Hands-on Art

Participatory art seemed to be everywhere in 2017, with artists asking viewers to become chess pieces, stick stickers on walls, and rip hunks of clay out of sculpture. Why the omnipresence of the form? Perhaps it is that, in this screen-filled world, artists and institutions are aiming to return to tactile, physical experiences to put us back in our bodies. A less generous read might be that they are engineering encounters that beg to be documented and shared on social media, filtering out onto all those screens. Whatever the reason, there was a lot to do in 2017. Below, a list of ten memorable moments from the year in participatory art.

1. Urs Fischer x Katy Perry, Bliss, at 39 Spring Street in New York
All who entered had a chance to take a chunk out of Katy Perry’s head as embodied by an Urs Fischer sculpture that, in its conception, recalls his Rodin replica, The Kiss, seen at Art Basel this past summer. The difference here? Once whittled away, the first layer of white oil-based modeling clay that covered Bliss revealed a rainbow of colors. It seemed that people were just as excited about defacing Perry’s face as they were ready to decorate the walls. Names, abstract shapes, animals, and no small amount of phallic imagery was flung upon any surface within reach. The most blissful part of Bliss, however, was not the giant clay sculpture of the pop star—it was the soft light that emanated from the ceiling, casting a serene glow on the artists who took up residence for just a few moments.

2. Yayoi Kusama, The Obliteration Room, at the Hirshhorn Museum and Sculpture Garden, Washington, D.C.
You may have seen this polka-dotted room as a part of the artist’s 2015 Give Me Love show at David Zwirner in New York. Upon entry to the Hirshhorn iteration, guests were given a sheet of colorful circle-shaped stickers to affix to anything in the space, including themselves. “The Obliteration Room” was both the opportunity to fantasize about a whimsically chaotic apartment—a scattered interior designer’s dream—and a way to bring visitors into conversation with one another as they dotted surfaces together. Characteristic of many of Kusama’s polka-dotted pieces, the room demonstrated the power of dots as a connecting force where collective participation yielded a frenzied, multicolored abyss.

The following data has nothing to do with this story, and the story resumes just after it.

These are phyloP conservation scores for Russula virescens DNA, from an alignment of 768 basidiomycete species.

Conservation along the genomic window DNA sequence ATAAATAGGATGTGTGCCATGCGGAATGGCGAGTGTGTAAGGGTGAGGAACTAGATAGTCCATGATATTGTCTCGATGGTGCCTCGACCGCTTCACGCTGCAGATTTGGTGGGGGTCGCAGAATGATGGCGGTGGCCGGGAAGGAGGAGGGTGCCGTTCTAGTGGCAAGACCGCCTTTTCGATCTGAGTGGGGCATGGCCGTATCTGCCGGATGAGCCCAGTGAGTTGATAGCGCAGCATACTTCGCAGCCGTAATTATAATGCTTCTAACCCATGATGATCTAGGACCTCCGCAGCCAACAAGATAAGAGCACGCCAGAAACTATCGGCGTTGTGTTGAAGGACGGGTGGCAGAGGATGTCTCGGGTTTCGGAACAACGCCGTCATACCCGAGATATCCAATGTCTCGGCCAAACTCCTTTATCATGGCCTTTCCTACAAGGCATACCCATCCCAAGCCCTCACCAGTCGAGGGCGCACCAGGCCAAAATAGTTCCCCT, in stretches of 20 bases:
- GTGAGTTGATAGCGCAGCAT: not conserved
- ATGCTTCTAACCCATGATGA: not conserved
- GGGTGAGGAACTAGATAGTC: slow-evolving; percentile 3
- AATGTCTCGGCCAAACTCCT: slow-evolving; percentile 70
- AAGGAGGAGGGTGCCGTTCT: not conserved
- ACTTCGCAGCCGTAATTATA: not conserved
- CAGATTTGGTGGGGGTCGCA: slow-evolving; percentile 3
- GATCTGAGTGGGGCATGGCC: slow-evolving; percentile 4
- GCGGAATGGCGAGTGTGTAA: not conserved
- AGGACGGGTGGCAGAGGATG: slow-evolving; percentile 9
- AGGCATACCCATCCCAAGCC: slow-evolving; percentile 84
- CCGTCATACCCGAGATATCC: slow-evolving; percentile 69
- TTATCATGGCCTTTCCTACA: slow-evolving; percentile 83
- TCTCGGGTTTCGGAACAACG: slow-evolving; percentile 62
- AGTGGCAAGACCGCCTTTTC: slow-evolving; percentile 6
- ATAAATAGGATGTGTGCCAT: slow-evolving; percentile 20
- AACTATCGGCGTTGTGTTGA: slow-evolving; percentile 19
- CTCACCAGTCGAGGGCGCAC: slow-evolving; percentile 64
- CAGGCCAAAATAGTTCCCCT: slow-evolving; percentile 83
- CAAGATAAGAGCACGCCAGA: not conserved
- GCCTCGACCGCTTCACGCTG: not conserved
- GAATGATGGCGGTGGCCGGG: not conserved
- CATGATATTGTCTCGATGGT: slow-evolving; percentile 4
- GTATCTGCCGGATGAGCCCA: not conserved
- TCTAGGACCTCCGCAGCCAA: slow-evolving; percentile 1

3. Barbara Kruger, Untitled (The Drop) at the Performa Biennial
Here is what happened when I attended Barbara Kruger’s Performa 17 piece Untitled (The Drop). First, I purchased a $5 ticket to wait in a line that led to a showroom with hoodies, hats, T-shirts, and skateboards. Each item had a Kruger statement styled in her recognizable red/white Futura Bold text. Several SoHo hypebeasts passed by the line and asked what everyone was waiting to buy. Some who lined up seemed to think that Barbara Kruger was Supreme. Countless participants exited the shop carrying skateboard decks. How many, one wondered, knew how to skate? Once I reached the front of the line, I was informed that I would have five minutes to shop. The grand finale: experiencing the joys of capitalism while buying a $45 beanie with the text “Want it Buy it Forget it.” The experience was too perfectly full-circle to complain. I like to imagine Kruger was in disguise across the street, smirking at the whole thing.